An urban environmental program sparking economic development and thriving neighborhoods for all.
The Woonasquatucket River Watershed Council (WRWC) sparks economic development through our work restoring the Woonasquatucket River and communities around it, and by enhancing, extending and bringing people to the Woonasquatucket River Greenway.
The WRWC is a successful model of community revitalization that helps people discover this local American Heritage River and its natural resources, channeling life and economic development into neighborhoods.
Today, we can see results, but there’s so much more to do. Your support will help ensure that the Woonasquatucket continues to be a source of fun, healthy communities, relaxation, opportunity and vibrant places for all.
The Woonasquatucket River Watershed Council creates positive environmental, social and economic change by revitalizing the Woonasquatucket River, its Greenway and its communities.
Join us on a virtual tour of the Woonasquatucket River Watershed. Using ARC GIS’ Story Maps, we highlight some of WRWC’s major accomplishments and projects, as well as what’s to come next. Click on the map to start the tour.
Since the Woonasquatucket River Watershed Council’s very start, we have built the Woonasquatucket Greenway in collaboration with Black, Indigenous, and People of Color (BIPOC) residents within our Woonasquatucket communities who want what everyone has the fundamental right to: safe green spaces for their children, safe transportation routes, fresh air, and clean water. Decades into our work, we continue to improve our corner of the smallest state. We can never be complacent about defending safe places to enjoy nature. To find peace. And to breathe.
We support the fundamental right to protest and the exercise of free speech. We prioritize BIPOC voices and experiences. As a largely white-led organization, we know that it is our work to dismantle racism in order to achieve justice for all communities. We reaffirm our commitment to becoming an equitable organization, standing strong for racial justice and acting to insure robust BIPOC representation in our leadership and staff. We must continue to listen, learn, and act. We know we have a lot of work to do.
We are grateful to the emerging BIPOC community leaders who lead our “New Voices at the Water Table” project for sharing their experiences and commitment to transformative environmental change in Providence and beyond. We continue to educate our youth on ways to advocate for environmental justice, and learn from them ways we can grow and change to become more open, accepting, and inclusive in our work. We believe that our nation is at a turning point, led by this next generation that understands that we all need to breathe freely.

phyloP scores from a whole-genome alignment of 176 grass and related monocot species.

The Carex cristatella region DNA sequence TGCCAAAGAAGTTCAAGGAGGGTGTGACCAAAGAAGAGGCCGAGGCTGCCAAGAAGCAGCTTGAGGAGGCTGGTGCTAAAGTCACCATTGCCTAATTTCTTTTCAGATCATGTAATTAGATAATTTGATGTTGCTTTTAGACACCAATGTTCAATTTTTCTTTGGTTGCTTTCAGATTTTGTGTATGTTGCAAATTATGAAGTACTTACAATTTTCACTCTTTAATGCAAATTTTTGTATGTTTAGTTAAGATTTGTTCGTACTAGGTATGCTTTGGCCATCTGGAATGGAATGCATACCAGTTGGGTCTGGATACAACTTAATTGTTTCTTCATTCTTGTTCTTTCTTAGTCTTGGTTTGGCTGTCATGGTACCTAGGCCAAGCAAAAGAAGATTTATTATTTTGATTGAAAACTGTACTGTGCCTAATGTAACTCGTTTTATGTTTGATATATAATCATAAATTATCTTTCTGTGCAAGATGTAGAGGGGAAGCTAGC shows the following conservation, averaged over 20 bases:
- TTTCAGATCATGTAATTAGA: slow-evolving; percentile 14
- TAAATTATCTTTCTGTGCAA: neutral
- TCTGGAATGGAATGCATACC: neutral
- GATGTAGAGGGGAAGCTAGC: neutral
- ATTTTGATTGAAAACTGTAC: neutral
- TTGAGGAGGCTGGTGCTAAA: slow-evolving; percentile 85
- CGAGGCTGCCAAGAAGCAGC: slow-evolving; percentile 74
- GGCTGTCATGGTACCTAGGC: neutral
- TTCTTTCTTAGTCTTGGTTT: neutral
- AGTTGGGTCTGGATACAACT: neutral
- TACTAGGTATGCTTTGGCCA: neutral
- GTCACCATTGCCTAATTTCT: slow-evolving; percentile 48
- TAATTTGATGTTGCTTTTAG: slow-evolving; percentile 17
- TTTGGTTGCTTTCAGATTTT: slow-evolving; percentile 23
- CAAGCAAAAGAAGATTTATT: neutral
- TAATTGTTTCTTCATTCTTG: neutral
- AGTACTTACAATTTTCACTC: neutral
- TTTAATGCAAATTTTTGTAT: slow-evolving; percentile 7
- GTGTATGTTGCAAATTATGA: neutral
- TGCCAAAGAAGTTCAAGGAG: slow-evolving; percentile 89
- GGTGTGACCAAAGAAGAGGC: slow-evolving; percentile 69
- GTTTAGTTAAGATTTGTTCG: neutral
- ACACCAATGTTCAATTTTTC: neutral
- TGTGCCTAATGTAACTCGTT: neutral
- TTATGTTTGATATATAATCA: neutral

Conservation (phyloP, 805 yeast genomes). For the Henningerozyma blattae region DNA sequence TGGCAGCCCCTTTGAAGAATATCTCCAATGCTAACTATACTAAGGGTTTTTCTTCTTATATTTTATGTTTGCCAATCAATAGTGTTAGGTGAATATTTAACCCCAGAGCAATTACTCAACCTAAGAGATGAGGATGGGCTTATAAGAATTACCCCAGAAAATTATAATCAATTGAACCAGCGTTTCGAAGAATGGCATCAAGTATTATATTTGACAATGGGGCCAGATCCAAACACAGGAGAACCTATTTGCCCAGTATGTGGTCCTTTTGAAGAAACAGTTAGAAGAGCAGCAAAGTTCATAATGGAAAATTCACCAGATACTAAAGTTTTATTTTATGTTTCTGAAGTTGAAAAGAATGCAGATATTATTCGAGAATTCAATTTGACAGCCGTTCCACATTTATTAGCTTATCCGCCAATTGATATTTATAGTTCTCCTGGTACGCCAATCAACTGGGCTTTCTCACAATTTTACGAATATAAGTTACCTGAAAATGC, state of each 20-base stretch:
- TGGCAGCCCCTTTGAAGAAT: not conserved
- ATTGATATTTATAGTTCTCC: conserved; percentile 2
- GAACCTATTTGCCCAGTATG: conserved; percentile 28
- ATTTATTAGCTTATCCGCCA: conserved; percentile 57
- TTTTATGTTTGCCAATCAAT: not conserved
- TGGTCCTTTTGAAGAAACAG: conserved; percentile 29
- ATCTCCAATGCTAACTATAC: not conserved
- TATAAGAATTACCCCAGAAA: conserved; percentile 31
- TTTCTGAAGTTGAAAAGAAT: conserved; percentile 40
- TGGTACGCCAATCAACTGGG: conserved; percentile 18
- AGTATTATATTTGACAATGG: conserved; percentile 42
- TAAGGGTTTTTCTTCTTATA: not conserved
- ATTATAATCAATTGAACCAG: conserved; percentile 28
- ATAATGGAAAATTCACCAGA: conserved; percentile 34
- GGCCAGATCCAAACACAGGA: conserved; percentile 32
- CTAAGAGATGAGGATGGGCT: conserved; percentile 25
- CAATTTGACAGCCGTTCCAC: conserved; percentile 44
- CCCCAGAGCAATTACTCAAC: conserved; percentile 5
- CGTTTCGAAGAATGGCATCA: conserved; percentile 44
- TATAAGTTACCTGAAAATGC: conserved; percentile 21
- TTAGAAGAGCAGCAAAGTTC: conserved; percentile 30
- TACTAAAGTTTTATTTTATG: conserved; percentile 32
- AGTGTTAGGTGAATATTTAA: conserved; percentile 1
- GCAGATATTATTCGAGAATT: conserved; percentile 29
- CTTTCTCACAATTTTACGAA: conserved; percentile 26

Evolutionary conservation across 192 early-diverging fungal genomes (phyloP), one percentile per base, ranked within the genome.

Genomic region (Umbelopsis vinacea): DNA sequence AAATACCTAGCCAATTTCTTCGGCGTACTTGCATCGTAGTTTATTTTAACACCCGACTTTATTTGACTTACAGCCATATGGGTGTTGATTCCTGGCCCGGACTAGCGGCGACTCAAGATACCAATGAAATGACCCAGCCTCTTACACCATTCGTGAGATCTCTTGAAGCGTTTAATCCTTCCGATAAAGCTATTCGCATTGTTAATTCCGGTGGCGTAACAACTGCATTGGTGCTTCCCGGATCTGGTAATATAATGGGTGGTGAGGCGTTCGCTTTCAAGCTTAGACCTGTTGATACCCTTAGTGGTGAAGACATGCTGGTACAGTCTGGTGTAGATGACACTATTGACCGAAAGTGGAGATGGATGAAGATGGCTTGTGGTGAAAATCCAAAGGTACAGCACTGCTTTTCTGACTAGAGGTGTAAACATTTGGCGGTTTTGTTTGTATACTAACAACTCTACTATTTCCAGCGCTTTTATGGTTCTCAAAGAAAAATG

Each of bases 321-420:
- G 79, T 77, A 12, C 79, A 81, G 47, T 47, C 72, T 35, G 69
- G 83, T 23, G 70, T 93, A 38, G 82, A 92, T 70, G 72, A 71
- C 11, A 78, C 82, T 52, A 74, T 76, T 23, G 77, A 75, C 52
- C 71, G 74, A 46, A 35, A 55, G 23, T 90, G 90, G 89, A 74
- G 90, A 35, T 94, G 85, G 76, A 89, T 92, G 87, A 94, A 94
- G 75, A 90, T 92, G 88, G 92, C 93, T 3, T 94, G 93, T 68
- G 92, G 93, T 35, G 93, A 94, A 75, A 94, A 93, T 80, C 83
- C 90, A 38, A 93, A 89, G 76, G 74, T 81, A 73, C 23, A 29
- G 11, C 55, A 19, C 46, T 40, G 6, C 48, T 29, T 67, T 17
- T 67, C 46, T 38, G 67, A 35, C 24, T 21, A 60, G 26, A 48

Since its very start, the United States has been and is still plagued by systemic racism. This is powerfully clear now as we say the name of George Floyd, a Black man who died under the knee of a Minneapolis police officer in May. We say the name of Breonna Taylor, a Black woman shot in her sleep by Louisville Police officers in March. And we say the name of Ahmaud Arbery, a Black man killed running for his life by hateful fellow citizens in February. We say their names now, understanding that their deaths are but three instances among countless others that stain our national fabric with the brutal, systematic devaluation of life. All of us at the Woonasquatucket River Watershed Council recognize the injustices that impact communities of color.
We are committed to be at the table to end racial injustices and disparities. We will continue to listen, collaborate, and share our strength to achieve equity. We respond by saying over and over that Black Lives Matter. Always!